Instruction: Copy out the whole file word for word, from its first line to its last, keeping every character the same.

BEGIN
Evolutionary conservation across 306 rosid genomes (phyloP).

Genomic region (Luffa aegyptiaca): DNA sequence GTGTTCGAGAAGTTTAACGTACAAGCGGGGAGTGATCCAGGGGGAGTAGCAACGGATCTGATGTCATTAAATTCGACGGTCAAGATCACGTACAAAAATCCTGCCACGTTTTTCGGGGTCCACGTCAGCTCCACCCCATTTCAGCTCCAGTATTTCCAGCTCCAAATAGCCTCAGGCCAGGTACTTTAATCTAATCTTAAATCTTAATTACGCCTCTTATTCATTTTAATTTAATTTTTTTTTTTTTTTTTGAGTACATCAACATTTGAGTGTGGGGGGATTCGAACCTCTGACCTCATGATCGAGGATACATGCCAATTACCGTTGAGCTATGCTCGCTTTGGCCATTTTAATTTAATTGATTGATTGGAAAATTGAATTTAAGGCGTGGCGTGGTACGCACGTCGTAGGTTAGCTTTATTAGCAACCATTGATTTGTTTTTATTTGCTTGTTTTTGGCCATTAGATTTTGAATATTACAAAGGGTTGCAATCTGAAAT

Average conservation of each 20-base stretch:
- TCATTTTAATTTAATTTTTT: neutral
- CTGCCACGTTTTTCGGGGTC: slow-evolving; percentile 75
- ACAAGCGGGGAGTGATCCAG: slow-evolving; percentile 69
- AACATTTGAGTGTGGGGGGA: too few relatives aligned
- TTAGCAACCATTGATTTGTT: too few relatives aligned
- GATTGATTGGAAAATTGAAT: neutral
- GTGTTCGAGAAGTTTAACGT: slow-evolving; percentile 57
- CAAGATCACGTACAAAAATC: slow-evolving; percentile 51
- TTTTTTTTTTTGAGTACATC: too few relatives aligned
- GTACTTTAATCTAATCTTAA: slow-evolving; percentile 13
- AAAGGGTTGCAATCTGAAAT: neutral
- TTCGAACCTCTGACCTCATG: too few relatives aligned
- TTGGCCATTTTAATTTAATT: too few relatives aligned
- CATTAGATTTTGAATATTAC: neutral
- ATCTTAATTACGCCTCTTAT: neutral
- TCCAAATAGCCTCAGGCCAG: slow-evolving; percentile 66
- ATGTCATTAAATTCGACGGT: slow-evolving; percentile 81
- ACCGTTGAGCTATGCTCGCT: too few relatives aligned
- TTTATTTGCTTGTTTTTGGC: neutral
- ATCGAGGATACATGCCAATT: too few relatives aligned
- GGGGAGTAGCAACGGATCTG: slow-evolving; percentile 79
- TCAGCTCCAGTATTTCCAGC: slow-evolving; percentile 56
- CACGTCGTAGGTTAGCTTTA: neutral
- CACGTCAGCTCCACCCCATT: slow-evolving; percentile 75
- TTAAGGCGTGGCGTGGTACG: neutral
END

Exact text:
Evolutionary conservation across 306 rosid genomes (phyloP).

Genomic region (Luffa aegyptiaca): DNA sequence GTGTTCGAGAAGTTTAACGTACAAGCGGGGAGTGATCCAGGGGGAGTAGCAACGGATCTGATGTCATTAAATTCGACGGTCAAGATCACGTACAAAAATCCTGCCACGTTTTTCGGGGTCCACGTCAGCTCCACCCCATTTCAGCTCCAGTATTTCCAGCTCCAAATAGCCTCAGGCCAGGTACTTTAATCTAATCTTAAATCTTAATTACGCCTCTTATTCATTTTAATTTAATTTTTTTTTTTTTTTTTGAGTACATCAACATTTGAGTGTGGGGGGATTCGAACCTCTGACCTCATGATCGAGGATACATGCCAATTACCGTTGAGCTATGCTCGCTTTGGCCATTTTAATTTAATTGATTGATTGGAAAATTGAATTTAAGGCGTGGCGTGGTACGCACGTCGTAGGTTAGCTTTATTAGCAACCATTGATTTGTTTTTATTTGCTTGTTTTTGGCCATTAGATTTTGAATATTACAAAGGGTTGCAATCTGAAAT

Average conservation of each 20-base stretch:
- TCATTTTAATTTAATTTTTT: neutral
- CTGCCACGTTTTTCGGGGTC: slow-evolving; percentile 75
- ACAAGCGGGGAGTGATCCAG: slow-evolving; percentile 69
- AACATTTGAGTGTGGGGGGA: too few relatives aligned
- TTAGCAACCATTGATTTGTT: too few relatives aligned
- GATTGATTGGAAAATTGAAT: neutral
- GTGTTCGAGAAGTTTAACGT: slow-evolving; percentile 57
- CAAGATCACGTACAAAAATC: slow-evolving; percentile 51
- TTTTTTTTTTTGAGTACATC: too few relatives aligned
- GTACTTTAATCTAATCTTAA: slow-evolving; percentile 13
- AAAGGGTTGCAATCTGAAAT: neutral
- TTCGAACCTCTGACCTCATG: too few relatives aligned
- TTGGCCATTTTAATTTAATT: too few relatives aligned
- CATTAGATTTTGAATATTAC: neutral
- ATCTTAATTACGCCTCTTAT: neutral
- TCCAAATAGCCTCAGGCCAG: slow-evolving; percentile 66
- ATGTCATTAAATTCGACGGT: slow-evolving; percentile 81
- ACCGTTGAGCTATGCTCGCT: too few relatives aligned
- TTTATTTGCTTGTTTTTGGC: neutral
- ATCGAGGATACATGCCAATT: too few relatives aligned
- GGGGAGTAGCAACGGATCTG: slow-evolving; percentile 79
- TCAGCTCCAGTATTTCCAGC: slow-evolving; percentile 56
- CACGTCGTAGGTTAGCTTTA: neutral
- CACGTCAGCTCCACCCCATT: slow-evolving; percentile 75
- TTAAGGCGTGGCGTGGTACG: neutral